Maternal mortality reduced by 75 percent
An article published in The Lancet showed that China has attained the Millennium Development Goal set by the UN in 2000 of reducing maternal mortality by 75 percent compared with the data in 1990.
Researchers estimated the maternal mortality ratios for 2,852 counties in China between 1996 and 2015 using a national registration system of maternal mortality at the county level.
The outcomes suggested that maternal mortality ratios have declined rapidly and universally across China at the county level in the past two decades, and in even less economically developed places with resource constraints, rapid improvement in maternal mortality ratios is possible. This finding has important implications for improving maternal mortality ratios in the Sustainable Development Goal era in developing countries.
As a country, China has experienced a rapid decline in maternal mortality ratios, from 108.7 per 100,000 live births in 1996 to 21.8 per 100,000 live births in 2015, with an annualised rate of decline of 8.5 percent per year, much faster than the goal's target rate.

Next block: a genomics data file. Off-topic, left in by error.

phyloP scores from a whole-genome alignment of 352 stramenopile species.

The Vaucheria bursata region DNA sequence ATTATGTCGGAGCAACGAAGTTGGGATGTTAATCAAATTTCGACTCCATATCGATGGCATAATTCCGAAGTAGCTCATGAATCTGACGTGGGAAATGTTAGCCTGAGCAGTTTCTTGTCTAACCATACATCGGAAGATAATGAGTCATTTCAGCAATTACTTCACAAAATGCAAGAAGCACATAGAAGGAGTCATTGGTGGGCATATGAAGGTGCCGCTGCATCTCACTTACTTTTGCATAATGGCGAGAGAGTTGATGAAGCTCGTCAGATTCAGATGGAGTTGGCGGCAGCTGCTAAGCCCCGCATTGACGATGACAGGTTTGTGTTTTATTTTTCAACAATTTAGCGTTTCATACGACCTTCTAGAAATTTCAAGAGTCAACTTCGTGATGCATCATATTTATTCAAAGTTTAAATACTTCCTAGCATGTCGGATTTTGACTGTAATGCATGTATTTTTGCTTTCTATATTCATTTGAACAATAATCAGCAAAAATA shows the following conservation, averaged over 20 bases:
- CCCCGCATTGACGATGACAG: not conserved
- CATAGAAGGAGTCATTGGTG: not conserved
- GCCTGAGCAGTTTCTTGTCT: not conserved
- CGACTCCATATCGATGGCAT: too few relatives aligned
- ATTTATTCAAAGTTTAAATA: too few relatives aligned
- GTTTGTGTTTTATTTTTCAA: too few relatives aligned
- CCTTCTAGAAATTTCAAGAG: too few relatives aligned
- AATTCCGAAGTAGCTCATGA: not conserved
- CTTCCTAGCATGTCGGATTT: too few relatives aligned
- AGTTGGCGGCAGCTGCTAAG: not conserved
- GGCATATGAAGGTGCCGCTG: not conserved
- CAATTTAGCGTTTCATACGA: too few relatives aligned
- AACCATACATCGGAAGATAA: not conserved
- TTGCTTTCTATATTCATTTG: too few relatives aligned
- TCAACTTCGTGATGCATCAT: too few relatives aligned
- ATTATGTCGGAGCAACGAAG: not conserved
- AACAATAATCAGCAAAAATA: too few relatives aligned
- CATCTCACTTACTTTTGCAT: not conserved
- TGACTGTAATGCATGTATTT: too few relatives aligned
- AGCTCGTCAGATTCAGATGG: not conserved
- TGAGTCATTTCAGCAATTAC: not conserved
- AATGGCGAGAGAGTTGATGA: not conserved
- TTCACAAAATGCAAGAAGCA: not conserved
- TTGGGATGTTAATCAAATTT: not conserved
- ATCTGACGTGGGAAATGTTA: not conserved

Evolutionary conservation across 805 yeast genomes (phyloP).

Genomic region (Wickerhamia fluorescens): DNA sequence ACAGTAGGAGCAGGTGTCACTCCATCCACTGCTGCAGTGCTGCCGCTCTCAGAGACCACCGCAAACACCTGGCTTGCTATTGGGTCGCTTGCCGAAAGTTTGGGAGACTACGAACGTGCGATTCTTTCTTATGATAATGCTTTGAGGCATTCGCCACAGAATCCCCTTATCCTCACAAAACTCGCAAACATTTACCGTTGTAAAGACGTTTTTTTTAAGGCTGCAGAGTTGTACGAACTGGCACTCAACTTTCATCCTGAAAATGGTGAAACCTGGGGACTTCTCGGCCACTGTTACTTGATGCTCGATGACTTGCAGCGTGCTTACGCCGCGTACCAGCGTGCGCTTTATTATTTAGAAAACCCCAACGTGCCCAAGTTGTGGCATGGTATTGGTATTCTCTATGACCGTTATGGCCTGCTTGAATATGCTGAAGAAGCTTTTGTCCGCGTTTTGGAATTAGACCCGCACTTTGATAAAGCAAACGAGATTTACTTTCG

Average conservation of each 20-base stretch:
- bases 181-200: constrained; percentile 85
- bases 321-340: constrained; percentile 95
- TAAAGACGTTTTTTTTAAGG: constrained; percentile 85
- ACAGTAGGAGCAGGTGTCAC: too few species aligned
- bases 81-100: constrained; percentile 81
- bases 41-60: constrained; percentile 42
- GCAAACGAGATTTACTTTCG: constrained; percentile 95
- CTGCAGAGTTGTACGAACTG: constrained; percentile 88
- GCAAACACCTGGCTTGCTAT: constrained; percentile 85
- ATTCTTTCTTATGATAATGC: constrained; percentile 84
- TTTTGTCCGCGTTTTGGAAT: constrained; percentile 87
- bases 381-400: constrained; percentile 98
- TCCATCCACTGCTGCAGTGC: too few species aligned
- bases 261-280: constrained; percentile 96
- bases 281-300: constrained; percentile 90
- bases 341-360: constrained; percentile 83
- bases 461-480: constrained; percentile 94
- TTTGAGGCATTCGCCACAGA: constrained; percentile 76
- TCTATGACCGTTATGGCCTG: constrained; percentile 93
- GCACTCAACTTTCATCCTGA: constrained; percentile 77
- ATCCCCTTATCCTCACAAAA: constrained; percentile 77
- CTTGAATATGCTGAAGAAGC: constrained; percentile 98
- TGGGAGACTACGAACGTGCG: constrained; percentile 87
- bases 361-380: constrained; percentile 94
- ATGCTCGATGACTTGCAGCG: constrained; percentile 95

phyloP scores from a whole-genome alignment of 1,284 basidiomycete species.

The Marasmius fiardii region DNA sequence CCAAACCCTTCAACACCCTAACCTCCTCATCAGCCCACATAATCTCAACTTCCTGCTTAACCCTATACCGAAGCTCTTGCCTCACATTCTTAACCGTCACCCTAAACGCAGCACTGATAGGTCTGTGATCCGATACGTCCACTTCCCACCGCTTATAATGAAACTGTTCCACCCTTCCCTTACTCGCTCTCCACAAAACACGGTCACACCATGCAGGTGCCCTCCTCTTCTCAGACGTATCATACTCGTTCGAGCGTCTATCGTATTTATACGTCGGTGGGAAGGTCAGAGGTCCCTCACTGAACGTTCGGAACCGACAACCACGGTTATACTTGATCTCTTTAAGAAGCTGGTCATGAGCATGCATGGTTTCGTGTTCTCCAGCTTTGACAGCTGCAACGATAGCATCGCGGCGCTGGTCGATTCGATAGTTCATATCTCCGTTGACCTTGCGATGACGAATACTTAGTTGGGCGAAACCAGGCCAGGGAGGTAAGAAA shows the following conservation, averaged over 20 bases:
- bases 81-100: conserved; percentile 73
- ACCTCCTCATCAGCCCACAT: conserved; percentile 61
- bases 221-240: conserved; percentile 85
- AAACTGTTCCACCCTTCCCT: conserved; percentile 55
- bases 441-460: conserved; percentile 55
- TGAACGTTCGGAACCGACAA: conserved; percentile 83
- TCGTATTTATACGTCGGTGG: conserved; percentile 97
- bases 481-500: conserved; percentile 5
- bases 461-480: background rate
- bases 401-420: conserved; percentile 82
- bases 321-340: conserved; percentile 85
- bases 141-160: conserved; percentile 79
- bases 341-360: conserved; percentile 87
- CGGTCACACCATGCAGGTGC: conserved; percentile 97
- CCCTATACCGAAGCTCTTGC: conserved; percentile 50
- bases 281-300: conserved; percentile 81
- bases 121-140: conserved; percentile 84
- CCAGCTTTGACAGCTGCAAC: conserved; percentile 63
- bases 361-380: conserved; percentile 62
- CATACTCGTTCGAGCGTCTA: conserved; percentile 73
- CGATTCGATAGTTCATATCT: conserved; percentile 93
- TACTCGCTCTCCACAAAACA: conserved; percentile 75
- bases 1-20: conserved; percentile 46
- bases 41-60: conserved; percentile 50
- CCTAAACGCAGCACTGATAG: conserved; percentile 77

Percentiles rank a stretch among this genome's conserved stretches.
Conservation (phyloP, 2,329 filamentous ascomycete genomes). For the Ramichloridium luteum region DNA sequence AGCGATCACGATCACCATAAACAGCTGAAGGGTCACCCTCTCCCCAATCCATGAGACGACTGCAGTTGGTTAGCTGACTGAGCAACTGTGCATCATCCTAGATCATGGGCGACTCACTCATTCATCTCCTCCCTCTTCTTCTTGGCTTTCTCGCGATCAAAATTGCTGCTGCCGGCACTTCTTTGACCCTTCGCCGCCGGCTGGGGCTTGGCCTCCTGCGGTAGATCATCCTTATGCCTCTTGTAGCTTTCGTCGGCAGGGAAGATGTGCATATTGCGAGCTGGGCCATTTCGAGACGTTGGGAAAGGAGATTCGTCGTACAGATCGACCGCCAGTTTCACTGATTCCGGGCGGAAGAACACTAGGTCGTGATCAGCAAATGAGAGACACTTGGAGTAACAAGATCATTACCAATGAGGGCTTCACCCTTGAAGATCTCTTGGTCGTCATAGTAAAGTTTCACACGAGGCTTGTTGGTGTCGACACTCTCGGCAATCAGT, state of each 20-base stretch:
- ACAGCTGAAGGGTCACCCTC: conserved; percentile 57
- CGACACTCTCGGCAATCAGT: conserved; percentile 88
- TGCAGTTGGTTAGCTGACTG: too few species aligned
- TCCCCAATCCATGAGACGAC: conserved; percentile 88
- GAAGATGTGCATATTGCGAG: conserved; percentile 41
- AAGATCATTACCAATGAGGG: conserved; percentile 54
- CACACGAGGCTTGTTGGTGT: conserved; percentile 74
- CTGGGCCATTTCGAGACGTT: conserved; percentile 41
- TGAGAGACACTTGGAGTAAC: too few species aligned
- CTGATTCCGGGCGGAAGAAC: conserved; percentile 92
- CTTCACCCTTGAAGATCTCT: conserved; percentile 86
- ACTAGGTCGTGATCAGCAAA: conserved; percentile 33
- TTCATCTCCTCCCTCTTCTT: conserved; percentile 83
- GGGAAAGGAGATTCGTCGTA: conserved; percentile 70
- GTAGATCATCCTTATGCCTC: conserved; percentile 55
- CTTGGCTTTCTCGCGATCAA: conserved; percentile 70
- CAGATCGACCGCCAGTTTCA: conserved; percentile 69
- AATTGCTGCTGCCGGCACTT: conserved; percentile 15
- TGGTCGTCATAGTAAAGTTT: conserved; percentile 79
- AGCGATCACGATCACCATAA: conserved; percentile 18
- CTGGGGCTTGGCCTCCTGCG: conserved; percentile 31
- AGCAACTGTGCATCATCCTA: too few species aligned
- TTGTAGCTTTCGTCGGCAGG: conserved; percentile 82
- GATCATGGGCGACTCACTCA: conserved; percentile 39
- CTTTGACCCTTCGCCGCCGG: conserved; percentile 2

Almost all counties showed a significant decrease in maternal mortality ratios in the two decades. They found, however, substantial heterogeneity in levels and trends at the county level.
The study reported maternal mortality is in inverse proportion to economic development. For example, the maternal mortality rate in Shantou, South China's Guangdong Province in 1996 was 16.8 per 100,000, compared with 3,510.3 per 100,000 live births in Zanda county, the Tibet Autonomous Region.
The National Office for Maternal and Child Health Surveillance of China said that the research provides the government a specific intervention plan to continuously reduce maternal mortality.
Source: Global Times
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